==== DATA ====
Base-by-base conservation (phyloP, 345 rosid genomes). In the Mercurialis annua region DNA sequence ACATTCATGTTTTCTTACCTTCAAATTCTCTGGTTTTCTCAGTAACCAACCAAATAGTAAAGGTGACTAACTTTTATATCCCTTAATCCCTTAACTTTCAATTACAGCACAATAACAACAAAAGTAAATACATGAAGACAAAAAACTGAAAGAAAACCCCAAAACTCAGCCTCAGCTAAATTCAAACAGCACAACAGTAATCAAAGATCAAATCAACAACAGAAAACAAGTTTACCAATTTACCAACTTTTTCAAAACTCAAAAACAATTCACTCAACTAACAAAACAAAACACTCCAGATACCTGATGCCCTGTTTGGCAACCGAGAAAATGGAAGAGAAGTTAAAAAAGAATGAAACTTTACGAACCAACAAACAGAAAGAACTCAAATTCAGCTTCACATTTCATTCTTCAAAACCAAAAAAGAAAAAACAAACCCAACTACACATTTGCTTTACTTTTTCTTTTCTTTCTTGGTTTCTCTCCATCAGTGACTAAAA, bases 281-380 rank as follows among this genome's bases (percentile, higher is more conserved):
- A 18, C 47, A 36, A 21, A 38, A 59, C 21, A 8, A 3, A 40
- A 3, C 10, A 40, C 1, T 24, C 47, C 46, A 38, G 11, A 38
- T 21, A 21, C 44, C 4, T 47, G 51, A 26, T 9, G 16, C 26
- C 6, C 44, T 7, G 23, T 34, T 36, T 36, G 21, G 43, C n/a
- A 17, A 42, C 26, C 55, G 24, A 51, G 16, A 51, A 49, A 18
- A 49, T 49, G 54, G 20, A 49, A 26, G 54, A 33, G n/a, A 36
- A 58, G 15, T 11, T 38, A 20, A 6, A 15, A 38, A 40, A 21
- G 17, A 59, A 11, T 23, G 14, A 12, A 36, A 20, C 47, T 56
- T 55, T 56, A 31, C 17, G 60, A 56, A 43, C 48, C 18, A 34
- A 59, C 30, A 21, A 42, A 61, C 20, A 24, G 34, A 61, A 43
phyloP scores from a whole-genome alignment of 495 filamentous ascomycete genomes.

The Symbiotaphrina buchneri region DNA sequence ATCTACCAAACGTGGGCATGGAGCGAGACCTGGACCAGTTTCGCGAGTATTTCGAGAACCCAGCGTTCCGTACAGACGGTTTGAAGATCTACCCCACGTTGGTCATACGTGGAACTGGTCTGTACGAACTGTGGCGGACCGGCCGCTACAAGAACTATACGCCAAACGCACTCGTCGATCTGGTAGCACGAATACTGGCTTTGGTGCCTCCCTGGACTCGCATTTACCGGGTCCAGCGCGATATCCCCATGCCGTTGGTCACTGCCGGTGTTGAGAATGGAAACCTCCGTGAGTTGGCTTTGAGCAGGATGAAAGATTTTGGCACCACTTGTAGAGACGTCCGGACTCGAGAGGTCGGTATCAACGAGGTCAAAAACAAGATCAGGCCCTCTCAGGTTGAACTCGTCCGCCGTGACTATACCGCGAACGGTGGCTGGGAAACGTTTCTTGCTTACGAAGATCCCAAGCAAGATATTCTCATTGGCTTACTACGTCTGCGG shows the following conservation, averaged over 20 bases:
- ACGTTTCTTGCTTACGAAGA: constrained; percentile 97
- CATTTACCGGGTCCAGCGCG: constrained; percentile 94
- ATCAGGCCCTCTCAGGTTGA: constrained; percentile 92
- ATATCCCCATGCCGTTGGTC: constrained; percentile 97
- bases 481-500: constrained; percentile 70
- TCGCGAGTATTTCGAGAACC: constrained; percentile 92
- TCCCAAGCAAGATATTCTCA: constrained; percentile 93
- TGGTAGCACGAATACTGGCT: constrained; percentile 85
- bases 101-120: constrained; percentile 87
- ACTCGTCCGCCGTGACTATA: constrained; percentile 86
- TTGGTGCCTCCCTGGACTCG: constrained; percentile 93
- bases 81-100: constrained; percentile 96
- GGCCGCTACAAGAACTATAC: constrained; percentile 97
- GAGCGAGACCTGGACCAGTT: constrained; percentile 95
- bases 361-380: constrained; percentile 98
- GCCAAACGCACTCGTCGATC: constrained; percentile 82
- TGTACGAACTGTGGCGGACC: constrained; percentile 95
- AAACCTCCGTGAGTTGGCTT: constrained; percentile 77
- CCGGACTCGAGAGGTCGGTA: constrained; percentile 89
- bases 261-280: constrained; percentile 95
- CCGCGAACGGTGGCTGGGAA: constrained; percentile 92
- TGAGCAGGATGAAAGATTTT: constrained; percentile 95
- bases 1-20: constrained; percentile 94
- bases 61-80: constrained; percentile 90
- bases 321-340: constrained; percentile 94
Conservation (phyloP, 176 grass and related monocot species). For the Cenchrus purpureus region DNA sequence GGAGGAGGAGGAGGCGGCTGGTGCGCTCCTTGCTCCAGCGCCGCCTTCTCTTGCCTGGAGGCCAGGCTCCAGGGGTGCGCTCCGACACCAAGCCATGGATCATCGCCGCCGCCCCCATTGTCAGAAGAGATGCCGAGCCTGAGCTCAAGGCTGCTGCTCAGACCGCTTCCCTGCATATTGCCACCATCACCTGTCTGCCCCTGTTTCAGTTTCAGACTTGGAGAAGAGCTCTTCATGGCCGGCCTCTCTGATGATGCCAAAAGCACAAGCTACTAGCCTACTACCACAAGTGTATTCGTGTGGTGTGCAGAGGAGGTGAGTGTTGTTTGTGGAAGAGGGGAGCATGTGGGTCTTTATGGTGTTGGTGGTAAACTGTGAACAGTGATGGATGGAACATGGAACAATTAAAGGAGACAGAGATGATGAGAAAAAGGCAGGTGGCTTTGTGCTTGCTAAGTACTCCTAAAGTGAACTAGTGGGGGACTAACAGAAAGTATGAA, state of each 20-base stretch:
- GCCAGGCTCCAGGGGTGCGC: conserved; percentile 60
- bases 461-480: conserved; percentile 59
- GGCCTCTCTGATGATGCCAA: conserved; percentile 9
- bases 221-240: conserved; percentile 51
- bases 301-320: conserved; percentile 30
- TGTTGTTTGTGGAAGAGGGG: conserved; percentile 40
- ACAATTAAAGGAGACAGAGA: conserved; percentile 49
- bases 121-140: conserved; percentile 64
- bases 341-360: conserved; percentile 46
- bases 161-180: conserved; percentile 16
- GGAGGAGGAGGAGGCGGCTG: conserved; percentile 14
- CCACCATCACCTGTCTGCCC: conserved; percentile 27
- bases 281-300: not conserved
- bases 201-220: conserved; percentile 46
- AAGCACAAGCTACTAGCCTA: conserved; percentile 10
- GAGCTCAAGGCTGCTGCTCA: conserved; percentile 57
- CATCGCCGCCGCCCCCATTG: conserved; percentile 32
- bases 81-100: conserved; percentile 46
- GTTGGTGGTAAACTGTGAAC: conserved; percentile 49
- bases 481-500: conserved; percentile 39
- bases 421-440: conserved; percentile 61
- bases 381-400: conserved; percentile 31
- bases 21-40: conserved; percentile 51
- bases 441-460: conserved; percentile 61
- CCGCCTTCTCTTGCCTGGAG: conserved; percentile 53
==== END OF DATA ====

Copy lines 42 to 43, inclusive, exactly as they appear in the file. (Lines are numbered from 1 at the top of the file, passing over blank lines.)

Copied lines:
- GGCCTCTCTGATGATGCCAA: conserved; percentile 9
- bases 221-240: conserved; percentile 51